An academic obsessed with "roadside attractions" and his tv-star daughter finally discover the world's largest ice cream cone, the centerpiece for an old gold-rush town struggling to stay ... See full summary »
Morgan J. Freeman
Brendan Sexton III,
A talented young photographer, who enjoys snapping photos of his satirical, perverted Baltimore neighborhood and his wacky family, gets dragged into a world of pretentious artists from New York City and finds newfound fame.
New Year's Eve, 1981, the Lower East Side. Monica's having a party, but as late as 9, no one's there. She stews (and drinks). Folks are on their way, all looking for love, sex, or both. En route, paths cross, gambits misfire: a performance artist, her boyfriend until today and his long-time pal Lucy, two Long Island high-school girls, two punk rockers, a bartender, a Scottish painter who's lousy in bed, a pretty face named Jack who runs when women say they love him, his cute but clumsy date Cindy, two trendy vamps, a loquacious cabby, the man-crazed Hillary, and Elvis Costello. Nearly everybody smokes, and nearly everybody scores. And all get who and what they deserve. Written by
Christina Ricci once said in an interview that while shooting in the East Village, the landlord of one of the buildings they shot in front of did not want her building featured in the movie because she was personally against smoking due to her father dying of lung cancer. She orchestrated several antics to sabotage shooting, including hanging a "NO SMOKING" sign in one of the windows, covering posts on the street with tinfoil and singing "Row Row Row Your Boat" during filming. She even almost punched out an extra for stepping onto the stoop during a shot and walked towards camera with the "NO SMOKING" sign while singing. See more »
The word "yuppie" first appeared in print in March 1983 and didn't become commonplace until after the publication of "The Yuppie Handbook" later that year. Two characters in 1981 describe the law student/bartender as a "yuppie". See more »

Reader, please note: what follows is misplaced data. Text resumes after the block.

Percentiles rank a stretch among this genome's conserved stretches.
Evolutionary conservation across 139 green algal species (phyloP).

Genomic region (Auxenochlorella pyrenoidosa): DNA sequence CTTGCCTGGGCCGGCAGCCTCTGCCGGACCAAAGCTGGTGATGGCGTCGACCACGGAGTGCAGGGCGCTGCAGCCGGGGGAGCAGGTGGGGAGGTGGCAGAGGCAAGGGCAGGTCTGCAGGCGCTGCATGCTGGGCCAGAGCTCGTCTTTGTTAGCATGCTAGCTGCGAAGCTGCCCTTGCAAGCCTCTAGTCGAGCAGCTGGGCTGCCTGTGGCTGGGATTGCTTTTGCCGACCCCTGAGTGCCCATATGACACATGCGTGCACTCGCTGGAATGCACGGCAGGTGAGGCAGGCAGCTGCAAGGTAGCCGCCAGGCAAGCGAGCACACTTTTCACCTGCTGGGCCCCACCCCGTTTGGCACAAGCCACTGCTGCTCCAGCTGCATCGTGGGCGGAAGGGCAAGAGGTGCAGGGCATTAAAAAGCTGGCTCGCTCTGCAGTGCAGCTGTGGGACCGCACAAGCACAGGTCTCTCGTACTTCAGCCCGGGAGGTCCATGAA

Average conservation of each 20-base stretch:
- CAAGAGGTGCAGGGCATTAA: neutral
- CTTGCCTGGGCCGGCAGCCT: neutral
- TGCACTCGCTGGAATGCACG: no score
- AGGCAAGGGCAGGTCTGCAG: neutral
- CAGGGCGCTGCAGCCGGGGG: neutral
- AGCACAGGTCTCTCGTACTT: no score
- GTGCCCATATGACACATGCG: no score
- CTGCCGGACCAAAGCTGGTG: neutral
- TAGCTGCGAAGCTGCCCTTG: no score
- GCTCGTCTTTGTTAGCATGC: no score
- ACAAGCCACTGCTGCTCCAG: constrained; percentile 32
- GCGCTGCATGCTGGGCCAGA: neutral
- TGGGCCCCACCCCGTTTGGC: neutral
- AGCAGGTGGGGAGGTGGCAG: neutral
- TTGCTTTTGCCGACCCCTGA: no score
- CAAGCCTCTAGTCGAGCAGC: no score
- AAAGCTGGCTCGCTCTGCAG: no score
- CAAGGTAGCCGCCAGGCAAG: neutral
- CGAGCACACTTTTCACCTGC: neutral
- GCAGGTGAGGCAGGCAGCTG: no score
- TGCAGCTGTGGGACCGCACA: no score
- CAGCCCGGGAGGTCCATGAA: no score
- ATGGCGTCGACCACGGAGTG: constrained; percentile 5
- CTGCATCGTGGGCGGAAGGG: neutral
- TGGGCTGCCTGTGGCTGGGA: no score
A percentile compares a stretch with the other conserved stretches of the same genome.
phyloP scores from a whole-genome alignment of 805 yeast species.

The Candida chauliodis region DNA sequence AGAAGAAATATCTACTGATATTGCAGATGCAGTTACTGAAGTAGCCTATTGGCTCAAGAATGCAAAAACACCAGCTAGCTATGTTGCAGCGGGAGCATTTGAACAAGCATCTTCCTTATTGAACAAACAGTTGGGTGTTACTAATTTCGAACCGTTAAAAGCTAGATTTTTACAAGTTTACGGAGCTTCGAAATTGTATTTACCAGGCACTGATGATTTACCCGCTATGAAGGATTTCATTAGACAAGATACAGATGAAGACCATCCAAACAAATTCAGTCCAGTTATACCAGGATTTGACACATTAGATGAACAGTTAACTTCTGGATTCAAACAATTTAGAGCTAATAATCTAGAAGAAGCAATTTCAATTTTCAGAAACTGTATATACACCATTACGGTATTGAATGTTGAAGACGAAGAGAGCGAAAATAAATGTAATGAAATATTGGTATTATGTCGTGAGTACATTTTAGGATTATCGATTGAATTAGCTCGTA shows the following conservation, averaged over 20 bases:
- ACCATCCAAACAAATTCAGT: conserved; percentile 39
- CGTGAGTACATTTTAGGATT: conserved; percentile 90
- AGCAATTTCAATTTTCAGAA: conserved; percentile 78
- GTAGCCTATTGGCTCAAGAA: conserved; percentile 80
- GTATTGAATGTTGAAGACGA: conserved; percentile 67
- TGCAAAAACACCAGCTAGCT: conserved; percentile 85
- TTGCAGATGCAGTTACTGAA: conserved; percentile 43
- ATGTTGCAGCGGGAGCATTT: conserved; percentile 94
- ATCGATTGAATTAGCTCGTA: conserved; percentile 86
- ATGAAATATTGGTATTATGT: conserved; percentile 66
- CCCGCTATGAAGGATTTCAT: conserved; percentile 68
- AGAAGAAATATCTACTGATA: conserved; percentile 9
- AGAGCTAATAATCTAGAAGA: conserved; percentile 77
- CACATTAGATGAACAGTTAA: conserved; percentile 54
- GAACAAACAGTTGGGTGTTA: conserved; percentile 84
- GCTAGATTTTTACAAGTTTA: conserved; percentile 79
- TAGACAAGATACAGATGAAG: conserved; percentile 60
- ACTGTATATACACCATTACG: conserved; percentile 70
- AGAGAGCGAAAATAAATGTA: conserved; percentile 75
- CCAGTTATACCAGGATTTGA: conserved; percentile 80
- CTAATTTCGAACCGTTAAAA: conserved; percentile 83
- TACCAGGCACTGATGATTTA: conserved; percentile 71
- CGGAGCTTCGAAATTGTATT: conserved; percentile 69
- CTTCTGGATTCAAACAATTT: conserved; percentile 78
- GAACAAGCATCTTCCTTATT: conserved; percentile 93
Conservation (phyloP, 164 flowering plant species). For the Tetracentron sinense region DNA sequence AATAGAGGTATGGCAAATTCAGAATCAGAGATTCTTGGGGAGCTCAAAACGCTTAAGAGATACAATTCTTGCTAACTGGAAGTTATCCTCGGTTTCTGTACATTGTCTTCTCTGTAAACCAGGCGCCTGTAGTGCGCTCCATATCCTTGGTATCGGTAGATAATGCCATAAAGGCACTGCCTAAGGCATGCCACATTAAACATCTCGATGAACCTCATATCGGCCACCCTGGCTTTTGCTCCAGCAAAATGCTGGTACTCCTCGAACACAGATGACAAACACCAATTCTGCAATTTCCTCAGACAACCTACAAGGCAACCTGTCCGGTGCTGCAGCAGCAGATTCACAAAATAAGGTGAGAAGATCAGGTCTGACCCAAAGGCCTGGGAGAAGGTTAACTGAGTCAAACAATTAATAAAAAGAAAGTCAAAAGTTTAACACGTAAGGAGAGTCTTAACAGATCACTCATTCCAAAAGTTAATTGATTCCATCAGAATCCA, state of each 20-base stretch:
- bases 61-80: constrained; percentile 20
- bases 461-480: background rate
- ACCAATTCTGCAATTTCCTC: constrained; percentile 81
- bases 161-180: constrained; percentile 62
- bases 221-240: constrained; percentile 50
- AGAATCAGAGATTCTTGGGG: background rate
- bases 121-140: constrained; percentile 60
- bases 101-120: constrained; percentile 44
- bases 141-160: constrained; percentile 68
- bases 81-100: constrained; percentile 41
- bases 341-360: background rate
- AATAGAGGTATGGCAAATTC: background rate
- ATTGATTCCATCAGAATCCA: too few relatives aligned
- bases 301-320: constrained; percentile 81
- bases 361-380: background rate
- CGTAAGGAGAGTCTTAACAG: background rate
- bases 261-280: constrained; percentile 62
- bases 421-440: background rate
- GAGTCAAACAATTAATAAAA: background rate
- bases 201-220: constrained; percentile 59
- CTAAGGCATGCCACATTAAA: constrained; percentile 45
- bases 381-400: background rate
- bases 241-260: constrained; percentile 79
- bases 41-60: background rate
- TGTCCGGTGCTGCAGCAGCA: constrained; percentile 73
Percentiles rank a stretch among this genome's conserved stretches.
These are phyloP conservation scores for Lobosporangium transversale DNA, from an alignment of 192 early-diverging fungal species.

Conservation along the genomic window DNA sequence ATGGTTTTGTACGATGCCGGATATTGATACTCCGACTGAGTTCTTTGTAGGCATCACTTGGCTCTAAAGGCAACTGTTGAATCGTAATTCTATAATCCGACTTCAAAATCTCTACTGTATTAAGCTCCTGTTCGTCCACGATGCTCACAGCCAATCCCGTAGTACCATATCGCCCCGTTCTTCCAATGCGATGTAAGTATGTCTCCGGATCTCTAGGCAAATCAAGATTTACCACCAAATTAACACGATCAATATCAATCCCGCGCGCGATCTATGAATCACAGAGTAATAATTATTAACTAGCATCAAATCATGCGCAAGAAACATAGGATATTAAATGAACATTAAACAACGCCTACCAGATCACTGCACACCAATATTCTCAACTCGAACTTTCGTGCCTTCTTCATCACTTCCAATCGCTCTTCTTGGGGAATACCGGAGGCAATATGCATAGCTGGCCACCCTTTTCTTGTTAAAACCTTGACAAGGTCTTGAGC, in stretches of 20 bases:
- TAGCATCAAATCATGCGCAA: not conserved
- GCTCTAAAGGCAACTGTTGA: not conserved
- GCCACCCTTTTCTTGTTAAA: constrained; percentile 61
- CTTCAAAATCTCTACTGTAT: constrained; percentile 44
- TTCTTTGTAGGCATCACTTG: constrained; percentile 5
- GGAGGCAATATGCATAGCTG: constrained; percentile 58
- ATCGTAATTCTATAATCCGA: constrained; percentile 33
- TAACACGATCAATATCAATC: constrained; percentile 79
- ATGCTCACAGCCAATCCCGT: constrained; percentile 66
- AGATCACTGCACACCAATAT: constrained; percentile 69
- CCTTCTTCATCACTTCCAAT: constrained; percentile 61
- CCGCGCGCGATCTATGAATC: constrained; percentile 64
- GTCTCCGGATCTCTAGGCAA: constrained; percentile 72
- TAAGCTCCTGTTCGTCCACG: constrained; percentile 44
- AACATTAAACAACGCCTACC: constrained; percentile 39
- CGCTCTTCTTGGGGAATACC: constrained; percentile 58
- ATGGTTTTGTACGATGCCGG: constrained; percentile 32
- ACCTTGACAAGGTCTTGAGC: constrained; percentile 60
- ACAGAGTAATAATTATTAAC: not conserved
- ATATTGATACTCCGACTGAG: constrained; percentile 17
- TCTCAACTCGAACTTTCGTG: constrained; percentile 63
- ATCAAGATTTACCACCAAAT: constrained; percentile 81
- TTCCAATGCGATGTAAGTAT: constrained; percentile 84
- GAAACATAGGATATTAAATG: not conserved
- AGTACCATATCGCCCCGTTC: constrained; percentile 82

I really love party movies, really mindless, fun party movies w/good music, bright, outlandish fashions and hilarious memorable characters. The entire cast was laugh out loud funny, from Dave Chapelle as the jive talkin' disco cabbie to Martha Plimpton's howl of a distraught party hostess. Paul Rudd was exceptionally great as Kevin the dumpee who is all grouchy and depressed, and so was Angela Featherstone as Caitlyn the poser. Ben Affleck was good as the bartender, mainly because he didn't talk much. Brother Casey was very cute as a punk/roadie who befriends the two underage partyers played by Christina Ricci and Gaby Hoffman. Courtney Love was really good as Lucy. I always love Jeaneane Garafalo and she didn't disappoint here as Ellie. I really didn't get why Guillermo Diaz got more exposure, like on the DVD cover art, than characters who were much more memorable, like Hillary played by Catherine Kellner (hilariously ditzy), Bridget, played by the very pretty and funny Nicole Parker, and the lousy lover Scotsman Eric, played by Brian McCardie. Jay Mohr and Kate Hudson were also very lovable as Jack and Cindy. Lots of good music by the Commodores, the Cars, Bow Wow Wow, Blondie, Rick James and many more. A great film to revisit the outrageous Reagan era!!!
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